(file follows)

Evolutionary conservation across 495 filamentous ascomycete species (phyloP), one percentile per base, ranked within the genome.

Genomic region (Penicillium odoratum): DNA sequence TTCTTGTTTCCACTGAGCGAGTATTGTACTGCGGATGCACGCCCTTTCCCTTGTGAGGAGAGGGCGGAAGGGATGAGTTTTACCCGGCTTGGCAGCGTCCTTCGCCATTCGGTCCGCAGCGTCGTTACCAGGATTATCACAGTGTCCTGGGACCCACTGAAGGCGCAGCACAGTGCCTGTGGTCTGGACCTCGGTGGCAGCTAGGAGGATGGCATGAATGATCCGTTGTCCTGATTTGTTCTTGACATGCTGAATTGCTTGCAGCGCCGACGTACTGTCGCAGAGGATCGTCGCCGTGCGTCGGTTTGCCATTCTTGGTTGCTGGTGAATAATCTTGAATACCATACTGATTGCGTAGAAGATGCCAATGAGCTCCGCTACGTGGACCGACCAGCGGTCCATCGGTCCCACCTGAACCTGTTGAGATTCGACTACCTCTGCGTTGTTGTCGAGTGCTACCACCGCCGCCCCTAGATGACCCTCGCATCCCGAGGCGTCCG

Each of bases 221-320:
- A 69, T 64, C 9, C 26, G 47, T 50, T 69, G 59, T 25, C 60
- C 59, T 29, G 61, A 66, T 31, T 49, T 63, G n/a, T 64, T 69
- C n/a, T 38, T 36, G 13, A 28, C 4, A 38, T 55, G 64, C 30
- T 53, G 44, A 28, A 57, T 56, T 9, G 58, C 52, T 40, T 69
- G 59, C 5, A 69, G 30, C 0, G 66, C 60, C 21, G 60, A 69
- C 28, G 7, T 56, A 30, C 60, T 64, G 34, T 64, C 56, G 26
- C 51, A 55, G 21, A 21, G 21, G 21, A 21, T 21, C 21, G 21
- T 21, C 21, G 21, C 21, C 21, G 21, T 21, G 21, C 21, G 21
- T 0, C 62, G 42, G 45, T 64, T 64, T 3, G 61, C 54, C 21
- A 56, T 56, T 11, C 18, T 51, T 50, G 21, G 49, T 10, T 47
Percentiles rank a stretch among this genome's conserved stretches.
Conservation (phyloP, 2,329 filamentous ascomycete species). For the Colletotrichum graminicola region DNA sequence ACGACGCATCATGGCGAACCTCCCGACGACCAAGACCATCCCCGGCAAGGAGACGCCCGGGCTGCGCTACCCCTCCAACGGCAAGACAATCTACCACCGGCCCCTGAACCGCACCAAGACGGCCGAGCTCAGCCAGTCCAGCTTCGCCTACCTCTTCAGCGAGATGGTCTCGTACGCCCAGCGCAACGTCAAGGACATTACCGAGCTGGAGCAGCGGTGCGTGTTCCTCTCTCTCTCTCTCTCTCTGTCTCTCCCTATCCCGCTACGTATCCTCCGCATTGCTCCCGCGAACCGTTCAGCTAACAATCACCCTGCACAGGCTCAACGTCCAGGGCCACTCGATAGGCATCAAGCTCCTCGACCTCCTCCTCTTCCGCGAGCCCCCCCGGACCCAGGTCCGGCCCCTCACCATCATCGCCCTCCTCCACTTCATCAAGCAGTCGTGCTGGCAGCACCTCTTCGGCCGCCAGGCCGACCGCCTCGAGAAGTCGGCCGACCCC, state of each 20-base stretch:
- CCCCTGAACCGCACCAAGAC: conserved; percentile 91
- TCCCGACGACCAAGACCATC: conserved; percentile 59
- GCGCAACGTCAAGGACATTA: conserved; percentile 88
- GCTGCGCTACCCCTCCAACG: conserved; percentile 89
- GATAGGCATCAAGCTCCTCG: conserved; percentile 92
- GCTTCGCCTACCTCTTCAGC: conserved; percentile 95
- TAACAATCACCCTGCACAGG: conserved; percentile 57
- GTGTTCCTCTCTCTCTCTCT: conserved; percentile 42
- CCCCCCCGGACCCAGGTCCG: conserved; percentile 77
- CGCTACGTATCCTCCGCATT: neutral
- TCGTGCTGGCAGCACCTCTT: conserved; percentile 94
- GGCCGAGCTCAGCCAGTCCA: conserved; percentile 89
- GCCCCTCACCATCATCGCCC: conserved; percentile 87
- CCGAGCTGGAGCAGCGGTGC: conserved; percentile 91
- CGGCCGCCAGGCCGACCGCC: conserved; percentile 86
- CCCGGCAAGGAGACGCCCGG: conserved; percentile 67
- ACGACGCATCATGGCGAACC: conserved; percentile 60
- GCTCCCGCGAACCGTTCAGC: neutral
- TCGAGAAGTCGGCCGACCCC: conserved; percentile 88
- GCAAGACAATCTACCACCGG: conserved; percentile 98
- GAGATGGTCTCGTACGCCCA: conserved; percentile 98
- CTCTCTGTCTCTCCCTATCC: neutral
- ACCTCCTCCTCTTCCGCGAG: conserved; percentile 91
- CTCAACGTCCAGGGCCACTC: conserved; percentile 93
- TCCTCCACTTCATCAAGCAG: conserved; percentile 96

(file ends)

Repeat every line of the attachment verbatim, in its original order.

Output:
Evolutionary conservation across 495 filamentous ascomycete species (phyloP), one percentile per base, ranked within the genome.

Genomic region (Penicillium odoratum): DNA sequence TTCTTGTTTCCACTGAGCGAGTATTGTACTGCGGATGCACGCCCTTTCCCTTGTGAGGAGAGGGCGGAAGGGATGAGTTTTACCCGGCTTGGCAGCGTCCTTCGCCATTCGGTCCGCAGCGTCGTTACCAGGATTATCACAGTGTCCTGGGACCCACTGAAGGCGCAGCACAGTGCCTGTGGTCTGGACCTCGGTGGCAGCTAGGAGGATGGCATGAATGATCCGTTGTCCTGATTTGTTCTTGACATGCTGAATTGCTTGCAGCGCCGACGTACTGTCGCAGAGGATCGTCGCCGTGCGTCGGTTTGCCATTCTTGGTTGCTGGTGAATAATCTTGAATACCATACTGATTGCGTAGAAGATGCCAATGAGCTCCGCTACGTGGACCGACCAGCGGTCCATCGGTCCCACCTGAACCTGTTGAGATTCGACTACCTCTGCGTTGTTGTCGAGTGCTACCACCGCCGCCCCTAGATGACCCTCGCATCCCGAGGCGTCCG

Each of bases 221-320:
- A 69, T 64, C 9, C 26, G 47, T 50, T 69, G 59, T 25, C 60
- C 59, T 29, G 61, A 66, T 31, T 49, T 63, G n/a, T 64, T 69
- C n/a, T 38, T 36, G 13, A 28, C 4, A 38, T 55, G 64, C 30
- T 53, G 44, A 28, A 57, T 56, T 9, G 58, C 52, T 40, T 69
- G 59, C 5, A 69, G 30, C 0, G 66, C 60, C 21, G 60, A 69
- C 28, G 7, T 56, A 30, C 60, T 64, G 34, T 64, C 56, G 26
- C 51, A 55, G 21, A 21, G 21, G 21, A 21, T 21, C 21, G 21
- T 21, C 21, G 21, C 21, C 21, G 21, T 21, G 21, C 21, G 21
- T 0, C 62, G 42, G 45, T 64, T 64, T 3, G 61, C 54, C 21
- A 56, T 56, T 11, C 18, T 51, T 50, G 21, G 49, T 10, T 47
Percentiles rank a stretch among this genome's conserved stretches.
Conservation (phyloP, 2,329 filamentous ascomycete species). For the Colletotrichum graminicola region DNA sequence ACGACGCATCATGGCGAACCTCCCGACGACCAAGACCATCCCCGGCAAGGAGACGCCCGGGCTGCGCTACCCCTCCAACGGCAAGACAATCTACCACCGGCCCCTGAACCGCACCAAGACGGCCGAGCTCAGCCAGTCCAGCTTCGCCTACCTCTTCAGCGAGATGGTCTCGTACGCCCAGCGCAACGTCAAGGACATTACCGAGCTGGAGCAGCGGTGCGTGTTCCTCTCTCTCTCTCTCTCTCTGTCTCTCCCTATCCCGCTACGTATCCTCCGCATTGCTCCCGCGAACCGTTCAGCTAACAATCACCCTGCACAGGCTCAACGTCCAGGGCCACTCGATAGGCATCAAGCTCCTCGACCTCCTCCTCTTCCGCGAGCCCCCCCGGACCCAGGTCCGGCCCCTCACCATCATCGCCCTCCTCCACTTCATCAAGCAGTCGTGCTGGCAGCACCTCTTCGGCCGCCAGGCCGACCGCCTCGAGAAGTCGGCCGACCCC, state of each 20-base stretch:
- CCCCTGAACCGCACCAAGAC: conserved; percentile 91
- TCCCGACGACCAAGACCATC: conserved; percentile 59
- GCGCAACGTCAAGGACATTA: conserved; percentile 88
- GCTGCGCTACCCCTCCAACG: conserved; percentile 89
- GATAGGCATCAAGCTCCTCG: conserved; percentile 92
- GCTTCGCCTACCTCTTCAGC: conserved; percentile 95
- TAACAATCACCCTGCACAGG: conserved; percentile 57
- GTGTTCCTCTCTCTCTCTCT: conserved; percentile 42
- CCCCCCCGGACCCAGGTCCG: conserved; percentile 77
- CGCTACGTATCCTCCGCATT: neutral
- TCGTGCTGGCAGCACCTCTT: conserved; percentile 94
- GGCCGAGCTCAGCCAGTCCA: conserved; percentile 89
- GCCCCTCACCATCATCGCCC: conserved; percentile 87
- CCGAGCTGGAGCAGCGGTGC: conserved; percentile 91
- CGGCCGCCAGGCCGACCGCC: conserved; percentile 86
- CCCGGCAAGGAGACGCCCGG: conserved; percentile 67
- ACGACGCATCATGGCGAACC: conserved; percentile 60
- GCTCCCGCGAACCGTTCAGC: neutral
- TCGAGAAGTCGGCCGACCCC: conserved; percentile 88
- GCAAGACAATCTACCACCGG: conserved; percentile 98
- GAGATGGTCTCGTACGCCCA: conserved; percentile 98
- CTCTCTGTCTCTCCCTATCC: neutral
- ACCTCCTCCTCTTCCGCGAG: conserved; percentile 91
- CTCAACGTCCAGGGCCACTC: conserved; percentile 93
- TCCTCCACTTCATCAAGCAG: conserved; percentile 96